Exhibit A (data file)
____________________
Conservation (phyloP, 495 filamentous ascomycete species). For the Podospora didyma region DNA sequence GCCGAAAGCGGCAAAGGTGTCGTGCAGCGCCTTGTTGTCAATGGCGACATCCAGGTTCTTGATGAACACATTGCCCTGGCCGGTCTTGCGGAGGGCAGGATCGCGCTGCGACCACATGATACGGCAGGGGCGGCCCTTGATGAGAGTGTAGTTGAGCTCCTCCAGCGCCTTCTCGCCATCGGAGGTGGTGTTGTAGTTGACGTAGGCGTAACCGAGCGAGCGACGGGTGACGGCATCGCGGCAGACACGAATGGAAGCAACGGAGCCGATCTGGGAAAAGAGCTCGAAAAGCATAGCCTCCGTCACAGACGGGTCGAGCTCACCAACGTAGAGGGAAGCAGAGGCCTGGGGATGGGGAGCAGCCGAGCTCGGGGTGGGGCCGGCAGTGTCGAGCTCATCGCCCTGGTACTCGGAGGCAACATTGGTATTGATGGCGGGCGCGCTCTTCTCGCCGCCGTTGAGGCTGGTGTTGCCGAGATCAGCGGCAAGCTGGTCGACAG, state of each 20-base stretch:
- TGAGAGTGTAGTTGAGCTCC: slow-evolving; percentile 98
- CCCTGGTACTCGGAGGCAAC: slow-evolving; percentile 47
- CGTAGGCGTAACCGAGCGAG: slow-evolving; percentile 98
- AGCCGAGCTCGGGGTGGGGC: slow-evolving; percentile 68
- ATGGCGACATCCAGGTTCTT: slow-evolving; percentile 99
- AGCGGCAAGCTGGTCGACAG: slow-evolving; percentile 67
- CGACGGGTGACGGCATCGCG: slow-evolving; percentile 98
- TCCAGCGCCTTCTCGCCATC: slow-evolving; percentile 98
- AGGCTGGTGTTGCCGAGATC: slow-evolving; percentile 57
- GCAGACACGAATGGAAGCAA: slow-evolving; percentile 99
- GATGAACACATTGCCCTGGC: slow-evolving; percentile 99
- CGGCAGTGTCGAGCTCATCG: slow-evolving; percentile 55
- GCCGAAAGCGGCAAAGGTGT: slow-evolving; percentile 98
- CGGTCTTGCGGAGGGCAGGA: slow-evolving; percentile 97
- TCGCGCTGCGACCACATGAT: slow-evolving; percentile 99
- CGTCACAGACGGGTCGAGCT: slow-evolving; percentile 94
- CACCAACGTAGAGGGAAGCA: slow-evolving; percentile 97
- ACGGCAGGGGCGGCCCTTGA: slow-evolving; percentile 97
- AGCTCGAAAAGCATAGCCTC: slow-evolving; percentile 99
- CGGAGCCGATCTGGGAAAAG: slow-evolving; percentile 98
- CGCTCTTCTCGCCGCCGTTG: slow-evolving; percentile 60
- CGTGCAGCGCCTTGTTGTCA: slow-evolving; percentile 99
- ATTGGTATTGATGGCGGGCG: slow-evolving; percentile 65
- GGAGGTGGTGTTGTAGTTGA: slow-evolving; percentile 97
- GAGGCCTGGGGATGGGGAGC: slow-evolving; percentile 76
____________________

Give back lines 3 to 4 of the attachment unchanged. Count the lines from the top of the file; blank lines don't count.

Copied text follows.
- CCCTGGTACTCGGAGGCAAC: slow-evolving; percentile 47
- CGTAGGCGTAACCGAGCGAG: slow-evolving; percentile 98